- Launch a new product that has a big impact on a company's sales.
- Start a business and grow it. You can sell lots of low-cost products and services to many people, or a few high-cost products and services to a few people.
The above ideas are ridiculously obvious. But many people are so entitled these days, that they forget the basic premise of how we earn money: Provide value to others, and get value back (in the form of a high income).
If you are in a low-wage job and want to get out, figure out what your skills are and how you can use those skills to bring value to others, whether by finding a career path or starting your own business. It's simple...but you have to shift your mindset from what others owe you (e.g., a wage and flexible hours), to what you are willing to do to help other people make more money and be more successful.
I wish there was some silver bullet I could offer you, like a work at home business opportunity guaranteed to make you six figures with little or no work on your part. But there isn't. Know your skills, and figure out how to use them (or get better skills) in order to bring six figures or more in value to others. That's the only sure fire way to a six-figure income!
The Top Five Unique Ways to REALLY Build Your Network
Everyone talks about the need to build up your network, or power base, of contacts. Few people do it systematically, and even fewer use creativity to do it. Here are 5 unique ways to build up your network:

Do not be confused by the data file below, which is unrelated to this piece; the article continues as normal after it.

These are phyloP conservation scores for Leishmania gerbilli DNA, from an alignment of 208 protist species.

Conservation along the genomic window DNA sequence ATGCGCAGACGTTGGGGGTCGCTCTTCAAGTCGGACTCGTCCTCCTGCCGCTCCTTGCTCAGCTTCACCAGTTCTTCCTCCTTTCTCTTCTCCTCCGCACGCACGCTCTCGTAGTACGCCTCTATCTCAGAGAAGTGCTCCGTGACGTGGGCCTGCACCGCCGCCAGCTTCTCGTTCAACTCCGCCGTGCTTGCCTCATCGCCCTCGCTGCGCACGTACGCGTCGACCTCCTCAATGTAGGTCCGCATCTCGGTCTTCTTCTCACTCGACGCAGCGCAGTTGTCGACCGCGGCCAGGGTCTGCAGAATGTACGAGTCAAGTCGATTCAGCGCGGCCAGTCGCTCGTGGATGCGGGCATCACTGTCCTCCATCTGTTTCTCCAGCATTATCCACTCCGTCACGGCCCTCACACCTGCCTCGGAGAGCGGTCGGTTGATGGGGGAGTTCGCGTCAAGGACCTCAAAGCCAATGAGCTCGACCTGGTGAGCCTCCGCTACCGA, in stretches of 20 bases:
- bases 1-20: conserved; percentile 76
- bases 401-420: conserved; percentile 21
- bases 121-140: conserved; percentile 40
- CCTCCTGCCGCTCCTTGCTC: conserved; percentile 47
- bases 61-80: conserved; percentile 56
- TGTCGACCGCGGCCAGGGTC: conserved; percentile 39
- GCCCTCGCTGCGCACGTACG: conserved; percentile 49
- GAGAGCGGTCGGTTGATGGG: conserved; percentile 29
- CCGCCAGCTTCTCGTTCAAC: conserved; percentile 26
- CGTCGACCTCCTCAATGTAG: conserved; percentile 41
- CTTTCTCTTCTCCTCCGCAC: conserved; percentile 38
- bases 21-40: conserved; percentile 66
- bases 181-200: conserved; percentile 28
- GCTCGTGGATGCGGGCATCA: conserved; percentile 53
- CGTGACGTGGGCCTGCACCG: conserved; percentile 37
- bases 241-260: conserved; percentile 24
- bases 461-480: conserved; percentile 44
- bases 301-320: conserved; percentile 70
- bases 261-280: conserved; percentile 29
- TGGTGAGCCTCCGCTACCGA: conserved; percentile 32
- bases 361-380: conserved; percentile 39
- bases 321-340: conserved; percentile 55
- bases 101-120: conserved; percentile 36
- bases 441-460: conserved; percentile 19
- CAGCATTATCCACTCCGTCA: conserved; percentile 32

1. Join, and get active in, an exclusive club. That's what Donald Trump did when he was in his early twenties. He joined one of the most exclusive social clubs in New York City, and got to meet wonderful people as a result. I used the same strategy with a local tennis club, and met an investment banker who has referred work my way worth a half million dollars.
2. Become an instant expert/researcher/blogger. Start a blog about a topic of interest to the types of people you want to meet. Then put out a request to interview people as case studies for your blog. You can make requests via www.helpareporter.com. I just did this for a Chicago-based blog I write, and the responses I got were phenomenal. Over the next few weeks, I get to interview (and meet!) about a dozen really cool entrepreneurs.